Strong Passwords

Using strong passwords is one of the 5 key recommendations NetSafe and the NZ Government recommend to protect yourself on-line.

  • Don’t use obvious words or sequences.  Use a mix of 15 letters, characters and symbols.  15 may be a bit long but it is easy to reach. We think you should aim for at least 12 characters.
  • To make a strong password easily, join words together with symbols like ILIKE2goRUNNING!
  • To create a strong password simply choose three random words. Numbers and symbols added make your password even more secure.
  • Use different passwords and use a password manager to make this easy.
  • Your most important accounts are your email, social media and online banking accounts, so it’s important to have strong and separate passwords for each account. With access to your email, hackers can take control of all your online accounts, by asking for the password to be reset, and use the information your email contains can easily be pieced together to create a profile of your identity.
  • Do not share your passwords, this can break the conditions set by your bank etc.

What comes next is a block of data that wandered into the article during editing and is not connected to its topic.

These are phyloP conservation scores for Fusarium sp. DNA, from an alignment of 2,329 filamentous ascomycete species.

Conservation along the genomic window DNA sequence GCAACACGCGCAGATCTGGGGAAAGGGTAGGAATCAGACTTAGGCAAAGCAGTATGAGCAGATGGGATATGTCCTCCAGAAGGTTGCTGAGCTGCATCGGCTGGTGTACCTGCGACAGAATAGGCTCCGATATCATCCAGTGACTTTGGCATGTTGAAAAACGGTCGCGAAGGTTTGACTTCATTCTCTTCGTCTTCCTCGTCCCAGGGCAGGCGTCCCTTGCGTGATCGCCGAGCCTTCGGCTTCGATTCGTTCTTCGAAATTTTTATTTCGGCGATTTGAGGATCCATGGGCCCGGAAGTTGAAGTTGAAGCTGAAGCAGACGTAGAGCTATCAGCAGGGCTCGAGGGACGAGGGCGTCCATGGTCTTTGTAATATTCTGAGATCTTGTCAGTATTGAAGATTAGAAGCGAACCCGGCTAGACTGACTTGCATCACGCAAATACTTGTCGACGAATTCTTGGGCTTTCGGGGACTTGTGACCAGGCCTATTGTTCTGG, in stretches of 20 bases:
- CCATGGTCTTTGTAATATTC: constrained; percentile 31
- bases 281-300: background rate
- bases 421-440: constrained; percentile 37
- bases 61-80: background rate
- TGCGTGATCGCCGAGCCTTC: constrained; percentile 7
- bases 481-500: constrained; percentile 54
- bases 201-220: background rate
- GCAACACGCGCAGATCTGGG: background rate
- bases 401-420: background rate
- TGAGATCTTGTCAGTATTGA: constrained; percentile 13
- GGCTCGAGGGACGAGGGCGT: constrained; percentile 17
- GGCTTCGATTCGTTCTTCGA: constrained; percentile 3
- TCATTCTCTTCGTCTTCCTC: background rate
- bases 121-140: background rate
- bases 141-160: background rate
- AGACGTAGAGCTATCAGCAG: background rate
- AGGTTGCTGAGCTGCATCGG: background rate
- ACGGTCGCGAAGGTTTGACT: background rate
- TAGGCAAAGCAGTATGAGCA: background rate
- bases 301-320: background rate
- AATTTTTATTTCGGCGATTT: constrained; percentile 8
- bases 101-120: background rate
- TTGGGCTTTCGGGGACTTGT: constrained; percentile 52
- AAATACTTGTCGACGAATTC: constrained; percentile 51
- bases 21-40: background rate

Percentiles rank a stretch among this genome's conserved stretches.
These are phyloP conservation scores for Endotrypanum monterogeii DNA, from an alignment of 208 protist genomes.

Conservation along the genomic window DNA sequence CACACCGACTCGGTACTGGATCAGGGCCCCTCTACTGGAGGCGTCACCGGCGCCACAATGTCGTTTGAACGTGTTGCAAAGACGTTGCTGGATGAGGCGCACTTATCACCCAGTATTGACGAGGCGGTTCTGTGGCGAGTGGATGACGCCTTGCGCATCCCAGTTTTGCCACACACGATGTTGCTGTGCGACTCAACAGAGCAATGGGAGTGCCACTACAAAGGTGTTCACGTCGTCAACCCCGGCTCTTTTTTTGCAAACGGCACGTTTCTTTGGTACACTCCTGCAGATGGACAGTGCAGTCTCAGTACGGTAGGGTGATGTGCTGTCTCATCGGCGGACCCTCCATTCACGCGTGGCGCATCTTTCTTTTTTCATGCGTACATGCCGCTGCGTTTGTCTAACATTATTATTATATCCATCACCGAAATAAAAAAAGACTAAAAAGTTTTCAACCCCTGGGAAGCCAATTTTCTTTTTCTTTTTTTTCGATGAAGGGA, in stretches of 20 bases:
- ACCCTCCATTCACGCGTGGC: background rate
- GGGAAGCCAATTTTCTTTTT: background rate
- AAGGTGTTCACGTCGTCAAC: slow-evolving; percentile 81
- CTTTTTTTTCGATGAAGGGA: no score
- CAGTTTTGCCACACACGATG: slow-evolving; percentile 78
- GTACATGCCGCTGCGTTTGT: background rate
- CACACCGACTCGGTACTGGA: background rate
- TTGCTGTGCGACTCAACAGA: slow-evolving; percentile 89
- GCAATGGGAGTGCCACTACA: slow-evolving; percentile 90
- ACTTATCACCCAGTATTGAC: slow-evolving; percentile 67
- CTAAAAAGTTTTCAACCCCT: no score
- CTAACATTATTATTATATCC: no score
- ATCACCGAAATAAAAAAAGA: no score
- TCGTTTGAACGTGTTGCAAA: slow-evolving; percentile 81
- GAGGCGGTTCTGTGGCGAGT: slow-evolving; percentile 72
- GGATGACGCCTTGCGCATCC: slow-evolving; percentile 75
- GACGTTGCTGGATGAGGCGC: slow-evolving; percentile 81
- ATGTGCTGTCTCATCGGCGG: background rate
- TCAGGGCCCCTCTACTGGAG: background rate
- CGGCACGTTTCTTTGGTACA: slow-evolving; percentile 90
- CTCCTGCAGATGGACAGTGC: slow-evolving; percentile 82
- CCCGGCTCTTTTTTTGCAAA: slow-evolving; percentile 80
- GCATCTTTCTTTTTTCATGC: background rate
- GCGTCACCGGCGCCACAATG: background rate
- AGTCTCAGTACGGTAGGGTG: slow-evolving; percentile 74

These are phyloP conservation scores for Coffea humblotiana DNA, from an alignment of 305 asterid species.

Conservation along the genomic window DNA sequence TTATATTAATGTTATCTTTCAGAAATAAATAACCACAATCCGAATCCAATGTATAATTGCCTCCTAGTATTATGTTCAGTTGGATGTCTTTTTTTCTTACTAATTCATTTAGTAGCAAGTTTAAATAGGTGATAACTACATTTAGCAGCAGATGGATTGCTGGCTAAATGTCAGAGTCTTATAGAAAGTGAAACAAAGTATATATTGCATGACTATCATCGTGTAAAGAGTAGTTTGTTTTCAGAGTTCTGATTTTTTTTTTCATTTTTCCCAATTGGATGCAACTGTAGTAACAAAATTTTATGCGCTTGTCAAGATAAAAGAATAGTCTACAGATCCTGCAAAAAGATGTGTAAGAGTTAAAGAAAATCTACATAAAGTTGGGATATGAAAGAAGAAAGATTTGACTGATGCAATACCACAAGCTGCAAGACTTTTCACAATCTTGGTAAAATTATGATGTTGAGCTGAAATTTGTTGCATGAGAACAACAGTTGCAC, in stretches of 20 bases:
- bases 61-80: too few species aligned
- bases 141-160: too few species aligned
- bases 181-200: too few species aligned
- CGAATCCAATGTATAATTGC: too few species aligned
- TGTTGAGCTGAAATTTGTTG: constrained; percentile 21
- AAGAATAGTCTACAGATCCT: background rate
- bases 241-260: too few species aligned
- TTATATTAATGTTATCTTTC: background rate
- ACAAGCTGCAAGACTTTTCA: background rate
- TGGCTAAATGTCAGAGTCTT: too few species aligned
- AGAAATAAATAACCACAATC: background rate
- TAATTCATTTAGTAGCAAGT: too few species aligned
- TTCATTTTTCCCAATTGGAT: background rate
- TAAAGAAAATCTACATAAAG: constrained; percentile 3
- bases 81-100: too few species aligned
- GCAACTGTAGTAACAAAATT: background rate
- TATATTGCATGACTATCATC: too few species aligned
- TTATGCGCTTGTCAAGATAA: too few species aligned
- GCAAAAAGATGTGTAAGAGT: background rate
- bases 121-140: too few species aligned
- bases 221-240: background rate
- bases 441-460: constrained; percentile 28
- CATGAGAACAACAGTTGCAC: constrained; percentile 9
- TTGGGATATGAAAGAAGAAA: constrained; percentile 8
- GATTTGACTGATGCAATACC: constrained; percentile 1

• Change your password regularly.
  • Make sure you also protect your mobile phone with a password.

There are some simple memory tricks and techniques that could help you if you’re struggling to remember your strong passwords. Just don’t write them down anywhere!

  • Location method: imagine a familiar scene and place each item that needs to be remembered in a particular location i.e. red rose on the table, book on chair, poster on wall. Imagine yourself looking around the room in a specific sequence. Re-imagine the scene and the location of each item when you need to remember it.
  • Story methods: remember a sequence of key words by creating a story and including memorable details e.g. ‘I played football with my friends in the green park beside the apple shop…’.

Using Unique Passwords

Use this online tool to test how strong your password is and how long it takes to crack.

Get help making password phrases.  Consider using a Password Manager.

Common password mistakes